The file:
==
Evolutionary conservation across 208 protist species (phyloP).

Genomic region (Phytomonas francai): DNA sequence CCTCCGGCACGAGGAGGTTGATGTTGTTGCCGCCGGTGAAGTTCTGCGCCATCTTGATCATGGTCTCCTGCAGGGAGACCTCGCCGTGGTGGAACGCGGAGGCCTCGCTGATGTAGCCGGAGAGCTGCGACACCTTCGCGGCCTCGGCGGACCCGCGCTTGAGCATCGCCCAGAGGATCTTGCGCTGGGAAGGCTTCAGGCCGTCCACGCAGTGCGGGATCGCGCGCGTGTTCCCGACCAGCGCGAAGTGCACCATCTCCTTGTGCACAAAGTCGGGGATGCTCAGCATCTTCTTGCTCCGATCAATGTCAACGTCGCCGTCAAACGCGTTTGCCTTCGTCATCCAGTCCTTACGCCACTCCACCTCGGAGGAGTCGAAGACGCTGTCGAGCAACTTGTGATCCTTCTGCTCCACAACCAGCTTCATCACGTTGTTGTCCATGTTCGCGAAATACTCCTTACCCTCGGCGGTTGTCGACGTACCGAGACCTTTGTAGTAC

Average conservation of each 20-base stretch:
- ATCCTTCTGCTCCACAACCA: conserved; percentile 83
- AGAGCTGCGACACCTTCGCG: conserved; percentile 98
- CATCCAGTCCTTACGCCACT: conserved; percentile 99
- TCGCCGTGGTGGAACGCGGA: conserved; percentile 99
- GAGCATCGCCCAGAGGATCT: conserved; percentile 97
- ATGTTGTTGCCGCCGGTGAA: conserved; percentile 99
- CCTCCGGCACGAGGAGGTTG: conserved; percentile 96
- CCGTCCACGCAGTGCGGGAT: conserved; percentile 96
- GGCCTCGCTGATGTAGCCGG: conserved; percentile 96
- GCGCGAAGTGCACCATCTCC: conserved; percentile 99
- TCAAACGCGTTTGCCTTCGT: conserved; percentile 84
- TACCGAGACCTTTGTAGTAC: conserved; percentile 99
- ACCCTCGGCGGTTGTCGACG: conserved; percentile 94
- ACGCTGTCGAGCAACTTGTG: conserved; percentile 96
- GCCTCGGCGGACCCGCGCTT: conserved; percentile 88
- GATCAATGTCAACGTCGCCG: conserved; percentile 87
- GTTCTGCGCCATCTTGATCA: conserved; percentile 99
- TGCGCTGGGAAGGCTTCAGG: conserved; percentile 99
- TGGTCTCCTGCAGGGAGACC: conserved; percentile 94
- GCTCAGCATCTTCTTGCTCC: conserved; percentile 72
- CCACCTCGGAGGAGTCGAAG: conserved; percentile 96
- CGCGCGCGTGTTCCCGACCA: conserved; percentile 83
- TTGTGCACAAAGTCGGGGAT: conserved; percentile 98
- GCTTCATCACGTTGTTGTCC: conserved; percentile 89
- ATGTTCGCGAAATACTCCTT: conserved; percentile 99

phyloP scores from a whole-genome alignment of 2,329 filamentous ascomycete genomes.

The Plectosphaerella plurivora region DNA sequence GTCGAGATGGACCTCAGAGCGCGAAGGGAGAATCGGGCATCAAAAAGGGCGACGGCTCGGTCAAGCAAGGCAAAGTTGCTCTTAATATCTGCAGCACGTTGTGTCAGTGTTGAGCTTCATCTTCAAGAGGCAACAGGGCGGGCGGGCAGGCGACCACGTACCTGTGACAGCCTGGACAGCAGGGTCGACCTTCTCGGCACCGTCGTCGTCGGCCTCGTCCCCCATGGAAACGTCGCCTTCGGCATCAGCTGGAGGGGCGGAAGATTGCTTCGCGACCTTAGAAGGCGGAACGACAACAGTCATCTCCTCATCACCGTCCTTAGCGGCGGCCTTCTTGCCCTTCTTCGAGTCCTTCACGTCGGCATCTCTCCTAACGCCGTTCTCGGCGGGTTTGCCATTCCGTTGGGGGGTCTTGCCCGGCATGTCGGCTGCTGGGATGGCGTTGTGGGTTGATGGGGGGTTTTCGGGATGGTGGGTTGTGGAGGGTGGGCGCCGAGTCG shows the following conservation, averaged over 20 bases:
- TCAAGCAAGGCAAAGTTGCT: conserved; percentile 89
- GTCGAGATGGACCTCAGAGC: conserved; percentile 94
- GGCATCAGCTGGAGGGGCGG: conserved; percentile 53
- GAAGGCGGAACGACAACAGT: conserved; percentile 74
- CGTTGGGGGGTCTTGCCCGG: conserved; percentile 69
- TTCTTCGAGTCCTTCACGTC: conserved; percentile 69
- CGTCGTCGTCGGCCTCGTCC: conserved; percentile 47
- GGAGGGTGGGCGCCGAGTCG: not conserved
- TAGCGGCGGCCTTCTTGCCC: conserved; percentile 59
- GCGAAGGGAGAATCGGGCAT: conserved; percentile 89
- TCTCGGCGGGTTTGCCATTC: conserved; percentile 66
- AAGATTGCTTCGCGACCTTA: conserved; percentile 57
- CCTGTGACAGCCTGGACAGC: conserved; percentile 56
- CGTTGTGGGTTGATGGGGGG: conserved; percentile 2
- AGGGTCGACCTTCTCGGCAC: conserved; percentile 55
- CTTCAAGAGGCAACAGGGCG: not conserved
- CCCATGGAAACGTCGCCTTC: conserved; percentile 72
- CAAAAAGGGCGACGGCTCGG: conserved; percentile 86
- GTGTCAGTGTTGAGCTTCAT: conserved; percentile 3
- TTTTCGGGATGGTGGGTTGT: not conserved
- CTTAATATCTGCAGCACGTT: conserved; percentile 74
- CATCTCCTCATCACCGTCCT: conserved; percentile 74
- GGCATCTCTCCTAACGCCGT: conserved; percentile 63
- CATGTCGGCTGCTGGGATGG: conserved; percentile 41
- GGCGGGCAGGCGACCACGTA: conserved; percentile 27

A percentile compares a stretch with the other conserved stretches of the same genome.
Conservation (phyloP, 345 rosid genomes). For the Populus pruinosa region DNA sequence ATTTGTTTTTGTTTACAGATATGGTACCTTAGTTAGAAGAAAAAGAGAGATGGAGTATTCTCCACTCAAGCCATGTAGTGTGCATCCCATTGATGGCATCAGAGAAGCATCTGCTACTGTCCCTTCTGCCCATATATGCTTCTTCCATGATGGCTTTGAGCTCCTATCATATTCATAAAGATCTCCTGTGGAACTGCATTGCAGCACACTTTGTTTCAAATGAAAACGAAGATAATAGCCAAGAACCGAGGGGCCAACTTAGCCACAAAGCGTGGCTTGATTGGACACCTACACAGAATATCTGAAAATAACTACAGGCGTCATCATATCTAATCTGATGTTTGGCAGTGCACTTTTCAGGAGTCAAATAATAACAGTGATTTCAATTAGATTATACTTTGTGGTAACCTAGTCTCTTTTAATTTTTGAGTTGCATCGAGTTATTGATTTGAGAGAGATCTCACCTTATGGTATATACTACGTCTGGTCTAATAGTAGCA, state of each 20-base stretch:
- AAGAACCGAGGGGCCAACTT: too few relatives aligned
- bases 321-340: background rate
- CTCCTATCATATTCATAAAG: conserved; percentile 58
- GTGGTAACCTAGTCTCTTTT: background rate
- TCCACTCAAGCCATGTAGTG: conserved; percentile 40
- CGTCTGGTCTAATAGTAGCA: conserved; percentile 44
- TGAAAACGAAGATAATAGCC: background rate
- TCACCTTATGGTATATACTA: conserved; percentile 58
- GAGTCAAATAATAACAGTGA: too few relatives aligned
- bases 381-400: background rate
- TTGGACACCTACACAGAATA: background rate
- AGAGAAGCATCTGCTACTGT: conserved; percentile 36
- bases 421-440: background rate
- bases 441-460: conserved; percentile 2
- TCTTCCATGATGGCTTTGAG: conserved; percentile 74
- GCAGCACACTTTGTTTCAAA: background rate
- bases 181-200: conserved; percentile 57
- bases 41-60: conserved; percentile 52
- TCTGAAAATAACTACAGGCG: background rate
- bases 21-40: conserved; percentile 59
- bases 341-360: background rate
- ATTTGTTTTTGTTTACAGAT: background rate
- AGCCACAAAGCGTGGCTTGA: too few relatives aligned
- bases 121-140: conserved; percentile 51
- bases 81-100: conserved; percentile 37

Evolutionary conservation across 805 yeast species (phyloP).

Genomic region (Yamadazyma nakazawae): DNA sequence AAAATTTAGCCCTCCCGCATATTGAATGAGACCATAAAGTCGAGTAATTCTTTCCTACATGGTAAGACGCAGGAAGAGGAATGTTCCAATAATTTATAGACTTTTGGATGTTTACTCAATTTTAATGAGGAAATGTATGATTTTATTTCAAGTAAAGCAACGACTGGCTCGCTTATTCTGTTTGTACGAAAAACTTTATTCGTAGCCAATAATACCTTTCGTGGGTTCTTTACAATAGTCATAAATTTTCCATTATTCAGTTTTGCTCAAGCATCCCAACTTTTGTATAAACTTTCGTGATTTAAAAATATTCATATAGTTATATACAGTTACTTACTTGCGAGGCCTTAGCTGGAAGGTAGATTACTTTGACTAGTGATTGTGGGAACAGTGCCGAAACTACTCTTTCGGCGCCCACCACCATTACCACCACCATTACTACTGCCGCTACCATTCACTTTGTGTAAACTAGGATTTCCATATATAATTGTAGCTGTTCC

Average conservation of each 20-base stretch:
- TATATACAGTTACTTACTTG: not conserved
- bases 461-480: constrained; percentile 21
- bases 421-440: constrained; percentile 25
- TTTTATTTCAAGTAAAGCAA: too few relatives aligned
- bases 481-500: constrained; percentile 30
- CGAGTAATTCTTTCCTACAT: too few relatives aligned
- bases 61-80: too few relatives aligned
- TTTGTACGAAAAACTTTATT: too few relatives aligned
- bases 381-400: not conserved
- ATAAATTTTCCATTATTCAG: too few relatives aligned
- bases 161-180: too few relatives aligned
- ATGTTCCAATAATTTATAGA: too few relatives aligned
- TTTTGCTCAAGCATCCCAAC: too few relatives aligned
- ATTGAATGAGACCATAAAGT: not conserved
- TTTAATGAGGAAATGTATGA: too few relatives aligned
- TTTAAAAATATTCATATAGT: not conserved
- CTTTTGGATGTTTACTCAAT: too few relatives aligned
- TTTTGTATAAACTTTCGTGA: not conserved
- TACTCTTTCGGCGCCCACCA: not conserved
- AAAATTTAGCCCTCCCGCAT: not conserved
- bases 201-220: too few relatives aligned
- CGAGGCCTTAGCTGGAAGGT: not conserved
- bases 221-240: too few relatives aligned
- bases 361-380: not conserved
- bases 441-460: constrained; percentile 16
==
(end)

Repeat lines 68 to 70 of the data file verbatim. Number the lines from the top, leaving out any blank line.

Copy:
- TTGGACACCTACACAGAATA: background rate
- AGAGAAGCATCTGCTACTGT: conserved; percentile 36
- bases 421-440: background rate